Aging parents. As we live so much longer, a whole new industry has opened up to address the needs of our aging parents. I’m very fortunate. My parents are like spry 50 year olds (well, maybe 60 but…you know what I mean). They travel, have a social life, and take care of their two properties better than I take care of mine–a source of discussion at the supper table when we get together…ha ha.
But others are not so fortunate. Some parents need care
in their golden years. I remember my grandmother moved to a small house in a Mennonite community in Souderton, Pennsylvania where she lived independently for many years. During her last year or so of life, she had to move into the “big” house and, while she had her own private room, it was a dormitory style of living with medical care on hand in case she needed help.
I’ve frequently heard people discuss the Amish and about how they always take care of their aging parents and never put them in homes. However, I “always” have a problem when people use words like “always” and “never“. Quite frankly, it’s simply not true.
That’s right. There are old age homes for Amish people. Shocking, isn’t it? When my older friend Katie lost her sister, within months, her sister’s husband was whisked into an old age home. There was zero discussion among the grown children taking him into their own homes. He needed “too much care” for them to be bothered.
I have to confess that I was really upset by these three children. They were the anti-Amish stereotype. I’d write a book about how they treated their father and stepmother (Katie’s sister) but I doubt my readers would believe me! Even worse, they’d send me hate mail, for sure and certain, if I wrote about the Amish in a poor light.
It’s not all Amish, believe me. But there are, indeed, some Amish adults who won’t take care of their parents.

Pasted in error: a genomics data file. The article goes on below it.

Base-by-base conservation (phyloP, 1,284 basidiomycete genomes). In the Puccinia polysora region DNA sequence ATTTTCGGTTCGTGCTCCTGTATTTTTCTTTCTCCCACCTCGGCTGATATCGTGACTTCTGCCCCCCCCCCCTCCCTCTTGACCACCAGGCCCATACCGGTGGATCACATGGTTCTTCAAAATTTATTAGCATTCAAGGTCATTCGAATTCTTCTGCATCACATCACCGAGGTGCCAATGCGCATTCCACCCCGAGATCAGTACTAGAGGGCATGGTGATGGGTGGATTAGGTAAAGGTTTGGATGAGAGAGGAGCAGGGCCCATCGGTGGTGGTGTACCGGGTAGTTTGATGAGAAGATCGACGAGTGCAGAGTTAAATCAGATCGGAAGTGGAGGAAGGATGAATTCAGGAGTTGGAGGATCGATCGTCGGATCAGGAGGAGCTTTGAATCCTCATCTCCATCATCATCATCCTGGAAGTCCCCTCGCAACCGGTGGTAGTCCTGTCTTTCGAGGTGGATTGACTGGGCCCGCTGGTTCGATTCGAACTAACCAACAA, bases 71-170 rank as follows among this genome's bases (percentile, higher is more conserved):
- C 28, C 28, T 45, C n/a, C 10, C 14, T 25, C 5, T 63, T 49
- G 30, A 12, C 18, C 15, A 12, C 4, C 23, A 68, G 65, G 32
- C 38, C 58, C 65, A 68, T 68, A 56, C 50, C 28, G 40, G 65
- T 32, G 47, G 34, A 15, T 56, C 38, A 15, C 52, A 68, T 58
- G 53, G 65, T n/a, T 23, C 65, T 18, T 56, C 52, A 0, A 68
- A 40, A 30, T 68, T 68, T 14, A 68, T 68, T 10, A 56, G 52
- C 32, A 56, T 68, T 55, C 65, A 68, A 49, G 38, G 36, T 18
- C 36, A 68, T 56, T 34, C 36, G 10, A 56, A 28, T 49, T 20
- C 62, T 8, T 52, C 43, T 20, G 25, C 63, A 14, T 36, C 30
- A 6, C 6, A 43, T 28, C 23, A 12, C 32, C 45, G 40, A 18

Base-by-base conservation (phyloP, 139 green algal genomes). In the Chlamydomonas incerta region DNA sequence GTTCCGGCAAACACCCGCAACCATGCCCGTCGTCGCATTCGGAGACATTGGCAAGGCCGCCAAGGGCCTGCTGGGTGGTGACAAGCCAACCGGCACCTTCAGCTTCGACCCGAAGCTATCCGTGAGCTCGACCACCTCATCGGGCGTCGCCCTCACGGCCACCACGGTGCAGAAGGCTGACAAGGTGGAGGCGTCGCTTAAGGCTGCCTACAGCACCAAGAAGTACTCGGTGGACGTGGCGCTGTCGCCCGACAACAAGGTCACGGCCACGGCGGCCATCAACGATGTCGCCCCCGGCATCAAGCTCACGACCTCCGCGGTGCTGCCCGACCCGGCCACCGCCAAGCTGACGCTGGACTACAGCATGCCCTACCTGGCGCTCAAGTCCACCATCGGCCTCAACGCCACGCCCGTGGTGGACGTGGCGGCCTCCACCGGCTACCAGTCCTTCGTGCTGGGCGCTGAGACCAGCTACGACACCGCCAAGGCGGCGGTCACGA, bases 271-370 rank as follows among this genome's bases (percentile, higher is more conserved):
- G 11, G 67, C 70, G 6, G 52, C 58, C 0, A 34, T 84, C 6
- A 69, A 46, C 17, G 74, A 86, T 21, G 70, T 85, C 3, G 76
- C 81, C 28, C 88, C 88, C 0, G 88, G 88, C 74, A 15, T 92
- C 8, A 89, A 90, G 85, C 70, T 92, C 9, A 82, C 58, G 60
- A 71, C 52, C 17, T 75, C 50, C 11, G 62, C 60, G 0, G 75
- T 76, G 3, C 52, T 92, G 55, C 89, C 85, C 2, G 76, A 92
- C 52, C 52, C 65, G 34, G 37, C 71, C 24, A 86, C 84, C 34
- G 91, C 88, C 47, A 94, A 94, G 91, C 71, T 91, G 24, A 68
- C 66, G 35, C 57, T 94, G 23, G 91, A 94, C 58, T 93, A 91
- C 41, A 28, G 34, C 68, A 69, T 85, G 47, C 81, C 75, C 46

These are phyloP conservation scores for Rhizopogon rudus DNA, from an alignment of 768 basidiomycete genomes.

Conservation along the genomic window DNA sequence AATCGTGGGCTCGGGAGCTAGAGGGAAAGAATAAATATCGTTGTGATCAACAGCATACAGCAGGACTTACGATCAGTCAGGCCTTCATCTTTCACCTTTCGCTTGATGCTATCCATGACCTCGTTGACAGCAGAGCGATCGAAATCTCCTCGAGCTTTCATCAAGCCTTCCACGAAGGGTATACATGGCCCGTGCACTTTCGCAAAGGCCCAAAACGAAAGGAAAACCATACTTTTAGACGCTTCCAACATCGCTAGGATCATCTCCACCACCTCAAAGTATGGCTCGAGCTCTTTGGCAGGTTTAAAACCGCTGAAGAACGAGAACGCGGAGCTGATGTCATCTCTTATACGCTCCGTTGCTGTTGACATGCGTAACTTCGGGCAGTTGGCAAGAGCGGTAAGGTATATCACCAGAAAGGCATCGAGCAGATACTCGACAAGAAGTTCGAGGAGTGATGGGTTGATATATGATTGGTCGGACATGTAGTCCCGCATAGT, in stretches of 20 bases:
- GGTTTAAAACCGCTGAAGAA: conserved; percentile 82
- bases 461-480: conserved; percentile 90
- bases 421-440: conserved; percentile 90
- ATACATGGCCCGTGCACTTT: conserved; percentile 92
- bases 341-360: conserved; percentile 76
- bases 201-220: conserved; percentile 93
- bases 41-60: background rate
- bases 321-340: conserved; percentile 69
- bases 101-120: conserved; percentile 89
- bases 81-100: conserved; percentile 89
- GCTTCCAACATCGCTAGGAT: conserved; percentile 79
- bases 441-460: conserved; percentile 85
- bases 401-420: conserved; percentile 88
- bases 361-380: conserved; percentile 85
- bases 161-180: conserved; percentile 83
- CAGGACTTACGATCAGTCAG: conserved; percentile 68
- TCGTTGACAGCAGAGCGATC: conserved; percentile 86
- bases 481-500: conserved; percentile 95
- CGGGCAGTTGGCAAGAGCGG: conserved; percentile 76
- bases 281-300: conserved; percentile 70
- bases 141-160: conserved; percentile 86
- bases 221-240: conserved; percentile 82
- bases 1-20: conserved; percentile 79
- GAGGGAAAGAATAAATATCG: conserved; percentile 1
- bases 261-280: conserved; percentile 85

The point of that story, however, is that I learned that there is such a thing as an old age home for Amish. And, to be fair, many of the Amish elderly at this home are not just put there by grumpy, unkind children. You see, as more and more Amish move away from farming, they are living in regular “English” homes that are converted for their needs: no electricity, propane lamps, hitching posts, etc. There simply isn’t room to make a dawdihaus or, as my friend Katie calls them, dawdiend. An Amish family living in a four bedroom, two bathroom ranch with six children doesn’t have space for two aging parents.
In the old days, when most Amish were farmers or working for themselves, they had the land to build the dawdihaus, a separate (but small) house or a designated and converted section of their existing house, for their parents. Sometimes parents would spend two or three months at one child’s house and then move to another’s.
I have always been really worried about Katie. She’s almost 80 and living in the dawdiend, a much smaller apartment converted from part of the house. But she has no children and only one living sibling (older). Her nieces and nephews all have large families and their own parents to worry about. What, on earth, was going to happen to Katie?
She called me last week. Out of the blue. It was a wonderful surprise. And she had wonderful news. One of her nephews is building her a small dawdiend attached to his house and she’s moving up there later this month. It’s two hours away from Lancaster County, away from her other extended family and her church friends. But she will not live out the remainder of her life in a home.
I really thanked God for this blessing. Katie is a wonderful woman and I’m so happy that someone stepped up and took on the responsibility of giving back to a woman who has truly given so much during her earthly life.
Sarah Price is the author of the Plain Fame series and the Amish of Ephrata series, among other books. She comes from a long line of devout Mennonites, and her writing reflects accurate and authentic stories based upon her own experiences with several Amish communities. Visit her at sarahpriceauthor.com and on Facebook.